Video Games As Literature

By: Kaitlyn

I’m a nerd, and as I’ve said before, I think that’s awesome and amazing and that nerds are fantastic. A large part of me being a nerd is all thanks to my brother.

If I’m a nerd, then my brother is a Nerd King. Seriously. Have you ever seen The Big Bang Theory? That is my life. They are my brother and his friends. Being my beloved twin brother, he has influenced me quite a bit. He’s probably one of the most creative people I know (not that I’m biased or anything) and uses that creativity in his career of being a web & digital designer/artist. Basically, he creates websites and video games.

Video games. I love video games; I play them all the time. There is an argument out there that video games are the bane of the world and are the sole reason for violence. Some people think that they serve no positive influence on our society. While my opinion about technology is all about moderation, I strongly disagree with those sentiments.

Video games can be way more than just randomly shooting people. The players need strong strategy and logic skills in order to solve difficult tasks or win a battle. But to me, the most important aspect of good video games is the story line that they contain.

As an English teacher, I’m always looking at different kinds of texts to teach in the classroom, one I think that’s never been explored is the text and literature of video games.

In the past few years of video games, storylines within the games are complex, intricate and just as enthralling as reading a novel. To be honest, the main reason I get sucked into playing video games is because I can’t put it down; I need to know what happens to these characters. The best part of these complex storylines is that it’s Choose Your Own Adventures on a grand scale. You are in the story and your decisions bring upon a chain of events and consequences. Playing a video game makes you question choices, themes, society, and critically look at different aspects of life. Hmmm…sounds a lot like analyzing a novel, does it not? You can take a video game and look at the hero journey of the protagonist. You take a video game and look at the imagery in the art before you. You can take a video game and take it to be much more than just a video game; it’s a reflection of life. Here are some of my favorite video games with engrossing storylines:

Mass Effect-Okay. So this is my favorite video game of all time. It’s the only video game that I’ve played where I sat down and then didn’t get back up until I finished it—oops. It’s much like a book binge reading. The story takes you, Commander Shepard, in a futuristic/sci-fi world. You are the only one who can defeat the Reapers from taking over the universe. Yes, it sounds like a simple and cliché story. But it is anything but that. The storyline is so complex and is always making you question good and evil. Are those lines so easily drawn or is there no such thing as someone completely good or completely evil? The greatest part of this game is the relationships between characters. As the player, you get to set the relationships you have with others in the game. Each character is riddled with backstory and mystery; you get to know each one on so many levels. And in the end, that’s what makes some decisions so heartbreaking.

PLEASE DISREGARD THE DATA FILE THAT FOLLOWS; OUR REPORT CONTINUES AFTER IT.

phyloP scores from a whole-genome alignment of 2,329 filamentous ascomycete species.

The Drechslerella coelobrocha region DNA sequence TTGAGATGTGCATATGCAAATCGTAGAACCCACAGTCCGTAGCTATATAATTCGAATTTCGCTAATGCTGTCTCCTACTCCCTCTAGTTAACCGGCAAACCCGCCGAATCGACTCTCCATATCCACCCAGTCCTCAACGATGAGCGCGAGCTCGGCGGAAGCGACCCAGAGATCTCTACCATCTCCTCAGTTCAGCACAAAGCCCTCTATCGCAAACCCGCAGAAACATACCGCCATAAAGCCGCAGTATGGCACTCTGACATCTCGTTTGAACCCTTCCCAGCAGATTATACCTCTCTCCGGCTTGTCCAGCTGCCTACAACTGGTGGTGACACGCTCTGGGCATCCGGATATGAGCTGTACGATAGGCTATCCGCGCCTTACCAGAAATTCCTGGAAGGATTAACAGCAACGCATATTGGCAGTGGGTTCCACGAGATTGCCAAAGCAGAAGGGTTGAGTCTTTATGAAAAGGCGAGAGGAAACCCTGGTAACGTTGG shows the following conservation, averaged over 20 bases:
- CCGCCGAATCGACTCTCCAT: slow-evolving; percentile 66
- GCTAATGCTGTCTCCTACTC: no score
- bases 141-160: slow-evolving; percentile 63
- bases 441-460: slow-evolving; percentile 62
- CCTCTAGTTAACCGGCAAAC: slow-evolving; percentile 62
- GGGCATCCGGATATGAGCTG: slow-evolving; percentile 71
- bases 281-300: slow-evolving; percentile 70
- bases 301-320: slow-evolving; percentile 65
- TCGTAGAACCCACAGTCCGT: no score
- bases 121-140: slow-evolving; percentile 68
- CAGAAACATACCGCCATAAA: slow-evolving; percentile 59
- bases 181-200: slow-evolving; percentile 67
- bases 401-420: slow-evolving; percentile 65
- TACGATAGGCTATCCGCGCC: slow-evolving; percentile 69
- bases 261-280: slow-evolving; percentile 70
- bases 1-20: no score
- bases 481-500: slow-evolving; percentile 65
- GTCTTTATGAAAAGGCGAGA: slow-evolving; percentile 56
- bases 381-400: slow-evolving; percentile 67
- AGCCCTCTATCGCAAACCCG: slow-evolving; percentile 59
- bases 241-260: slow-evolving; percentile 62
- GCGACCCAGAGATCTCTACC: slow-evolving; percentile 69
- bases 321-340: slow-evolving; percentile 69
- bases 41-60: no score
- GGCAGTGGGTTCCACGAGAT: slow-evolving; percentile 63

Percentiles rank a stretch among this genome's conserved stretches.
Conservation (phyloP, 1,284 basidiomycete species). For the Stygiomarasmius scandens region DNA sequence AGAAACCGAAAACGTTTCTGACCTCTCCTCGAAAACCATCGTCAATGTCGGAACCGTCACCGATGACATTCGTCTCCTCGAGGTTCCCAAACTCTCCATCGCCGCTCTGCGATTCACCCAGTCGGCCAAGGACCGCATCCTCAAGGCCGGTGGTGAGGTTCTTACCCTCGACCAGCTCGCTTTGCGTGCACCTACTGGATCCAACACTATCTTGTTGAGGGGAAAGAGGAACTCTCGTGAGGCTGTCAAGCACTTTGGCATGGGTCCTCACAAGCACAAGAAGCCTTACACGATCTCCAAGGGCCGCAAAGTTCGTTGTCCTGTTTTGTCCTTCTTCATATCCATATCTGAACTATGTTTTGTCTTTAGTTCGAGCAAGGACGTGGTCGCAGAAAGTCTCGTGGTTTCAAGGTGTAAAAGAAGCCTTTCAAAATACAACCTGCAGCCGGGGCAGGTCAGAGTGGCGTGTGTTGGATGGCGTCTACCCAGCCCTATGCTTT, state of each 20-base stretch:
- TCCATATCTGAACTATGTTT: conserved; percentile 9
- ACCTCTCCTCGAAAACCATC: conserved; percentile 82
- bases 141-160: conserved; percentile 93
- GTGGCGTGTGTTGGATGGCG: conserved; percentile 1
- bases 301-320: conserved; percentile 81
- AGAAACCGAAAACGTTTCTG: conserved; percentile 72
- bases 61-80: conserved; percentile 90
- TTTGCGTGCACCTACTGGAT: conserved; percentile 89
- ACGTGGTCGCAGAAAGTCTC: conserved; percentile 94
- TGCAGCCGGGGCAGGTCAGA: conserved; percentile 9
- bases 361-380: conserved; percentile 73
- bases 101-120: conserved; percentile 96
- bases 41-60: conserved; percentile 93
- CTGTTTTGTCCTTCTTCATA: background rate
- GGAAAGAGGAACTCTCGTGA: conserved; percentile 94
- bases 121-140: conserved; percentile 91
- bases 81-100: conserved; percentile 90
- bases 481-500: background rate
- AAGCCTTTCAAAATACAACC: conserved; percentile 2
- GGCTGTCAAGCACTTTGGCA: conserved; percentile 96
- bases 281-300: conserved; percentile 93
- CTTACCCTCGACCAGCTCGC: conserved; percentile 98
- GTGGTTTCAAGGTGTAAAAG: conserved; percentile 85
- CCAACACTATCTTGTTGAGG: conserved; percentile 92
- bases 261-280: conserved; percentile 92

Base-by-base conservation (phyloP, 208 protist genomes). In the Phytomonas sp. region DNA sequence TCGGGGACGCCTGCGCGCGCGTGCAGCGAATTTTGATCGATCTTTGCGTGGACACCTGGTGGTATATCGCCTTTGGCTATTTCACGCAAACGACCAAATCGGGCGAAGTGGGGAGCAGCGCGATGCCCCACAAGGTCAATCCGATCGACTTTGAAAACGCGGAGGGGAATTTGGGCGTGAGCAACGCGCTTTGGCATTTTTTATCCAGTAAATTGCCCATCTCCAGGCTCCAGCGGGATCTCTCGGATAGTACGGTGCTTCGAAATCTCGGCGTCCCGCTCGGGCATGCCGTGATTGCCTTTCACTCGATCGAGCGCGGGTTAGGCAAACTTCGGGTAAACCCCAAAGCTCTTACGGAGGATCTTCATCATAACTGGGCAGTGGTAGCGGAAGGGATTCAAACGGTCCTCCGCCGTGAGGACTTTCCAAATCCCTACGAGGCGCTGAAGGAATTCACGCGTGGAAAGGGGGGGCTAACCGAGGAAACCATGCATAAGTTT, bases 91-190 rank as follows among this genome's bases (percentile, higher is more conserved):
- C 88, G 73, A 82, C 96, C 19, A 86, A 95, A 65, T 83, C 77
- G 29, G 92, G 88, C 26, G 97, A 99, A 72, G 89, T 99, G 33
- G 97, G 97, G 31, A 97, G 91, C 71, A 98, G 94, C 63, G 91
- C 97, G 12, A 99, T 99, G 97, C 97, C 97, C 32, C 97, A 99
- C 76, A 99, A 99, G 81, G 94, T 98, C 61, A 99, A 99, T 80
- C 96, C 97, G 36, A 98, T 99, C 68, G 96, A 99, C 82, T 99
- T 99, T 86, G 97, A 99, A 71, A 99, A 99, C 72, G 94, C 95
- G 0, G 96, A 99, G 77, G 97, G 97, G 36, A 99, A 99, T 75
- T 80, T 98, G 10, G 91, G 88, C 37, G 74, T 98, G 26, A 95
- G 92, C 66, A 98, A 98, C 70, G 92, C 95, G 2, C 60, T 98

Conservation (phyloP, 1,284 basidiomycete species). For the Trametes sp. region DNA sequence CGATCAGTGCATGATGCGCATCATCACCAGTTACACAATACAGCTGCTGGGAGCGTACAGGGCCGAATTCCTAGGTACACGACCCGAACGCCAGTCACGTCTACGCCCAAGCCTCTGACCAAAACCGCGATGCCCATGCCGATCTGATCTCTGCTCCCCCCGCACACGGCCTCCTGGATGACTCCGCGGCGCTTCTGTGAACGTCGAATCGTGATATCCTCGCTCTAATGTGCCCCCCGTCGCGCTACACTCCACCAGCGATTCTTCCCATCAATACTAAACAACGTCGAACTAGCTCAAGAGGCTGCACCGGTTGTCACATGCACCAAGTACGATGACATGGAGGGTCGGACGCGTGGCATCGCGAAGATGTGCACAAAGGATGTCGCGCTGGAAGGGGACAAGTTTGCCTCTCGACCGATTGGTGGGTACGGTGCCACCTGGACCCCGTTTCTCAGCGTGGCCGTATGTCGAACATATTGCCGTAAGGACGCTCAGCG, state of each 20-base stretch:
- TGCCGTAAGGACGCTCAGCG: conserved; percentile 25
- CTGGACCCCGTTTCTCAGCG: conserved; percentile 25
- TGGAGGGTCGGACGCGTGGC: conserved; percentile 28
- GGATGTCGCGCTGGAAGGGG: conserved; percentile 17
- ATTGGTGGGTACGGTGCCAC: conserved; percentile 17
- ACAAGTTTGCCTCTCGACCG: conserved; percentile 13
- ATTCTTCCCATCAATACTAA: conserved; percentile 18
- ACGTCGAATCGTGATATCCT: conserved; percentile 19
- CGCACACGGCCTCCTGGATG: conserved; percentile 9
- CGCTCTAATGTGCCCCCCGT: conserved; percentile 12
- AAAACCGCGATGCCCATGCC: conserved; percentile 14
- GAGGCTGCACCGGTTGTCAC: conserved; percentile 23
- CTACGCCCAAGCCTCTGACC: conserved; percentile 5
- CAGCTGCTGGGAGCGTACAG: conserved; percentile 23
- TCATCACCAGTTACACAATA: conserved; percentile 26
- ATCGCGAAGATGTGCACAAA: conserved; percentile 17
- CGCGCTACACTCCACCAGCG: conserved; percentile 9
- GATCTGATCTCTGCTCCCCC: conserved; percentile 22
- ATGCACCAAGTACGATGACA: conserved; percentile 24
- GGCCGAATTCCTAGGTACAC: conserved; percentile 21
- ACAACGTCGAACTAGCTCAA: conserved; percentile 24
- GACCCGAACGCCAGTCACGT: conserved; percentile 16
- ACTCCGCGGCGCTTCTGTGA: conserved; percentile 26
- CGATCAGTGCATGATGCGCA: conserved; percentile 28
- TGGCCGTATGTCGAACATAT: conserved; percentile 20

Star Wars: Knights of the Old Republic- I’m a huge Star Wars fan, so I had to play this game. I was so glad I did. Much like Mass Effect, the thing that made this game so fantastic was the characters. What is wonderful about them in this game is that you never really know who exactly they are and you’re always questioning their motives. (Major bonus: total man candy)

Portal-I have to be honest, I haven’t actually played this game. I’ve tried, but I’m horribly bad at puzzles and logic things (I’m easily impatient) so I quit. However, I have watched it being played many times and it is pure genius. Like I said, it’s full of insanely difficult puzzles built around a haunting storyline. There is a narrator, GLaDOS as you go on your journey, who is actually the antagonist. GLaDOS is an artificial intelligence that monitors and directs you in the hope that in the end you will reach your doom. I mean, it’s like Saw but with robots.

Video games are always being questioned. Are they a form of art? I can guarantee you that the work that goes into each frame of a video game is pure art. Are they a form of literature? Yes. These facts should never be questioned. No one should look at a video game and say, “Oh, those kids are just shooting each other. That’s not real literature.” Video games are a form of literature that is complex, personal and often-times eye-opening. Let’s never question them again: video games are valuable.

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Oh, hello!
We're Sarah and Kaitlyn, roommates from Milwaukee who started this blog to promote creativity and life.
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